Last month the Government announced a reform package that will overhaul the current workplace health and safety legislative framework. It has been described by the Government as "the most significant reform of New Zealand's workplace health and safety system in 20 years".

The "Working Safer" package will involve repealing the Health and Safety in Employment Act (HSE Act). It is intended that the HSE Act will be replaced by a new Health and Safety at Work Act, based on Australian law.

Some of the major changes that the proposed law will include are:

  • the allocation of duties to those people in the best position to control risks to health and safety, as appropriate to their role in the workplace;
  • a new due diligence duty, which means that those persons in governance roles must proactively manage workplace health and safety. The due diligence duty will be owed by directors, chief executives and others in governance roles, but will exclude anyone acting on a voluntary basis; and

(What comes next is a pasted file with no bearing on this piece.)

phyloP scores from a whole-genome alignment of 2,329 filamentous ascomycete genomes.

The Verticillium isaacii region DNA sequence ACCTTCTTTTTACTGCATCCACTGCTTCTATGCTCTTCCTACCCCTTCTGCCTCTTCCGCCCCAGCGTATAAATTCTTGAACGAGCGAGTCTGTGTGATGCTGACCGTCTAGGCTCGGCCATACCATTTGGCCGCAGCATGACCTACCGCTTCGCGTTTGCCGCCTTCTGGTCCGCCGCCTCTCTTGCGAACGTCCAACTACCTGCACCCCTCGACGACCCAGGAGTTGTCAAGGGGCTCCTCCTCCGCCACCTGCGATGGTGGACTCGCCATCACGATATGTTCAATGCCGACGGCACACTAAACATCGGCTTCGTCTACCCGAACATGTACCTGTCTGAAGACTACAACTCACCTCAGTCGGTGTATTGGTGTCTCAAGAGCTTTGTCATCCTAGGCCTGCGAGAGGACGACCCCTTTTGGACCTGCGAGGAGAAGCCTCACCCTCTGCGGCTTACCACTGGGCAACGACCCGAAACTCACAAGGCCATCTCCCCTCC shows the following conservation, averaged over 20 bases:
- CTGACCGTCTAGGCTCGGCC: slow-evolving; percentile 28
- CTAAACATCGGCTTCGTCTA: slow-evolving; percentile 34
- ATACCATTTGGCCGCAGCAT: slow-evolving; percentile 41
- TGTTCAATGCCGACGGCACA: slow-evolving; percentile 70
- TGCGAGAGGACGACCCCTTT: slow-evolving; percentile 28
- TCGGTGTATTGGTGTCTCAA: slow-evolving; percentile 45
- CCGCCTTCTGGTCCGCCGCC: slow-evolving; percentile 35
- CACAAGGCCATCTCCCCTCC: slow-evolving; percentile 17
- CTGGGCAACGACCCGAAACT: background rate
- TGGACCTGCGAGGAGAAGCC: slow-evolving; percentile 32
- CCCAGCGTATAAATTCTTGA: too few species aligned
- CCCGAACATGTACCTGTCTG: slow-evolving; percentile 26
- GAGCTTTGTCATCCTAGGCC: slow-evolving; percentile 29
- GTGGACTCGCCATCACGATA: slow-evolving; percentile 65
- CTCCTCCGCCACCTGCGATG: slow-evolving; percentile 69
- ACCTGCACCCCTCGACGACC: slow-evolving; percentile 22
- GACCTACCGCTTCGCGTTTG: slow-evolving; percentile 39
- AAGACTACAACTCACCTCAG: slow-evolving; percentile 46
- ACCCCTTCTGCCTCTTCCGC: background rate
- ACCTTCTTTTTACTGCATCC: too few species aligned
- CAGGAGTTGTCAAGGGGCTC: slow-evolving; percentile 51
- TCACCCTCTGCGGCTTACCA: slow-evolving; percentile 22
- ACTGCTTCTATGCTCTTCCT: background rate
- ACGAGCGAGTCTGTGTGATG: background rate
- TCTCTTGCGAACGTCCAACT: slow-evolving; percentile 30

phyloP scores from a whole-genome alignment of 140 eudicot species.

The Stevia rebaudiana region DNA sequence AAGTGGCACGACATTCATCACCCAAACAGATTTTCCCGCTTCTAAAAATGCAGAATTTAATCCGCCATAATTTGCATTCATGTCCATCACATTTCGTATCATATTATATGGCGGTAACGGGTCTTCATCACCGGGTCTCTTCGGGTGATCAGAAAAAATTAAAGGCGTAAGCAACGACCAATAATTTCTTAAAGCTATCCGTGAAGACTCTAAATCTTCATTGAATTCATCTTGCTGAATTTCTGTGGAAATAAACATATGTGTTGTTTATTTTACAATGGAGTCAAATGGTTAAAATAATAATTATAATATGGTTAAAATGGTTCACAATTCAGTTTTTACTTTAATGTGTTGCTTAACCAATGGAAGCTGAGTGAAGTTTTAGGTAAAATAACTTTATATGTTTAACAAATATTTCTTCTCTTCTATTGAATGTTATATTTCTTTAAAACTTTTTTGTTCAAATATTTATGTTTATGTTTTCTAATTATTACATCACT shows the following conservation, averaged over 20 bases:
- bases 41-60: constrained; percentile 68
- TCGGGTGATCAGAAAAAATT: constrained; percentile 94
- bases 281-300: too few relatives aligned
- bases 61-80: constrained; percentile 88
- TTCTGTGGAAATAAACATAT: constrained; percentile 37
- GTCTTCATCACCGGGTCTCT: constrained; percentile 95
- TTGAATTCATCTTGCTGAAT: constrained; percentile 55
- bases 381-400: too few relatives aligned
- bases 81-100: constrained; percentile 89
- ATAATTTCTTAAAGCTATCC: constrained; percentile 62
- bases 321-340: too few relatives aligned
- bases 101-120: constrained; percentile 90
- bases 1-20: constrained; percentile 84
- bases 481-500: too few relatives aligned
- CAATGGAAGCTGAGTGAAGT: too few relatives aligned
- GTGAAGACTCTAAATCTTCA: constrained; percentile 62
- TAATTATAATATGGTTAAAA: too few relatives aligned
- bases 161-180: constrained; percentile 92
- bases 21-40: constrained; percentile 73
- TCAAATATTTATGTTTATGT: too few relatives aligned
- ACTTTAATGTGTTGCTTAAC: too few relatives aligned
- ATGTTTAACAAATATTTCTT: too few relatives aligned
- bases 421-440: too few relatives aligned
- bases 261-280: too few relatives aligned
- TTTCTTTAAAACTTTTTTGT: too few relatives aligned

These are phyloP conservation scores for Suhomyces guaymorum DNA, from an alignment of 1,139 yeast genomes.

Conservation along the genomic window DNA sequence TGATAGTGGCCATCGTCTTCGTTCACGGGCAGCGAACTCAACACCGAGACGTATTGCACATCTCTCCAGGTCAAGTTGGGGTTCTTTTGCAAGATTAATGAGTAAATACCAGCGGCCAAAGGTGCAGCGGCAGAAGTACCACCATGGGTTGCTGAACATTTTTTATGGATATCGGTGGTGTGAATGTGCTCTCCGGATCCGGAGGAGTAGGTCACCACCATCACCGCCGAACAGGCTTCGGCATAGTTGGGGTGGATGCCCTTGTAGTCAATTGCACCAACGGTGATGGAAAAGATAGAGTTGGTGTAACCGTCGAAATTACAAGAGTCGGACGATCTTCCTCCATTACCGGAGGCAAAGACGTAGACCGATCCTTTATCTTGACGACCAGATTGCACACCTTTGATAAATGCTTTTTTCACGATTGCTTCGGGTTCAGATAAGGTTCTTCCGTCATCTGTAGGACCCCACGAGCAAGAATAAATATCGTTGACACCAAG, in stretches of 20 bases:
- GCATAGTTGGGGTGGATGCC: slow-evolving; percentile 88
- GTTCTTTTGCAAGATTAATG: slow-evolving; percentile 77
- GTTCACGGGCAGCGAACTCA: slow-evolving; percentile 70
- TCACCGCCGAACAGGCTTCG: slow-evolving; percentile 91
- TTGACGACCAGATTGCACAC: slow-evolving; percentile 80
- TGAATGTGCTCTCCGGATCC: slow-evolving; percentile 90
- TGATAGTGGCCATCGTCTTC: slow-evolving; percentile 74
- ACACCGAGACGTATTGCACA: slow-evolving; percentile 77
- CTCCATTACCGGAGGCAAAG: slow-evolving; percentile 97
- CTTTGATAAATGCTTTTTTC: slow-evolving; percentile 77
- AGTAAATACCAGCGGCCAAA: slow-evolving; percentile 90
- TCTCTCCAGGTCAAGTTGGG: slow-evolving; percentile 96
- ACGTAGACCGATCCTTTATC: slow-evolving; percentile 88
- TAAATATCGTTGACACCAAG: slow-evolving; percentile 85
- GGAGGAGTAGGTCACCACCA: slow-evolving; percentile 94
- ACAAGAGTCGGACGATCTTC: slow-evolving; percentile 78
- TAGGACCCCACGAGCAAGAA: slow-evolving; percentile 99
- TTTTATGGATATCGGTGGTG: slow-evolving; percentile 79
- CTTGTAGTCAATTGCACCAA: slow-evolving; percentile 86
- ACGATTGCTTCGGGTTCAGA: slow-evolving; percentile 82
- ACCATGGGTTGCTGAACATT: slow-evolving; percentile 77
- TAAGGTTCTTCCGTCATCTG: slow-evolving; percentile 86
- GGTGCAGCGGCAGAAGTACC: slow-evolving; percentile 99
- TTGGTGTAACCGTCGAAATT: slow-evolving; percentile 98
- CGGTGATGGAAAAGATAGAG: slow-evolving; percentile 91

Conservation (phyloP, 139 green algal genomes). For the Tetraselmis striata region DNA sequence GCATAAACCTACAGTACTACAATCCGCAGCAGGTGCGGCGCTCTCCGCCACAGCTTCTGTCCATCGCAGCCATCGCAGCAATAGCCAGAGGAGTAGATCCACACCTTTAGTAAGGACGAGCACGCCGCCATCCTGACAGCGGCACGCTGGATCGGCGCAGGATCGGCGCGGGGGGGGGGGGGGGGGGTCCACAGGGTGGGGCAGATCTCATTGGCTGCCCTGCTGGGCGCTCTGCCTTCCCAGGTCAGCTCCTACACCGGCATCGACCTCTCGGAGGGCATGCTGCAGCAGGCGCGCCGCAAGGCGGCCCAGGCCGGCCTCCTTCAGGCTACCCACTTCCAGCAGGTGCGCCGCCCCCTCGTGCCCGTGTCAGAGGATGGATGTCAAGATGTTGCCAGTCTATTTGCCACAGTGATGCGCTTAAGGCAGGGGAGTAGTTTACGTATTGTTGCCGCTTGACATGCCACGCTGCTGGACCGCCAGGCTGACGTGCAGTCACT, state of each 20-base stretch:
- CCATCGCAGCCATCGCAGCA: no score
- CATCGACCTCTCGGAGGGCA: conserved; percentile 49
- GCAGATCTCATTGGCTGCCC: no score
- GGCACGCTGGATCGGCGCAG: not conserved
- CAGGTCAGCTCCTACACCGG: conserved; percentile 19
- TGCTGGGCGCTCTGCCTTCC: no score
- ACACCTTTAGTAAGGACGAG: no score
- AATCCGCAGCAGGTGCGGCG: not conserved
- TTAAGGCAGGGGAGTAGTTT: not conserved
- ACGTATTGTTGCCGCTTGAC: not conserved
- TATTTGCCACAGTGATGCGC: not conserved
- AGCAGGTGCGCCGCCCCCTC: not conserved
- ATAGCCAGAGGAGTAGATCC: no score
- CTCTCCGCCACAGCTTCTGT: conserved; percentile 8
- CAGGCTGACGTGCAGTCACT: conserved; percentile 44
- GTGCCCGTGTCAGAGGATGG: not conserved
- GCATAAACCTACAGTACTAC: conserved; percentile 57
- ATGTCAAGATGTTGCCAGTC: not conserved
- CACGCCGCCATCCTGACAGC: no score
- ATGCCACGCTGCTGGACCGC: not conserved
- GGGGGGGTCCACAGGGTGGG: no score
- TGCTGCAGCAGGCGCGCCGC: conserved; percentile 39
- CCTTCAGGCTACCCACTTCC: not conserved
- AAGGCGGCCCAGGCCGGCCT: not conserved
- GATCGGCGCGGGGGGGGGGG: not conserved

• a new tiered liability regime, which includes fines for body corporates ranging from $500,000 to $3 million and fines for individuals ranging from $100,000 to $600,000. Individuals will also face up to five years imprisonment for reckless conduct offences.

The Health and Safety at Work Bill will be introduced into Parliament in December. The new law and key supporting regulations are expected to be in place by the end of 2014 and will start coming into effect from then.

For Bell Gully commentary on the reform package see our earlier client update: Government to overhaul Health and Safety in Employment Act

The reform package is also outlined in detail in the document "Working Safer" which can be downloaded here: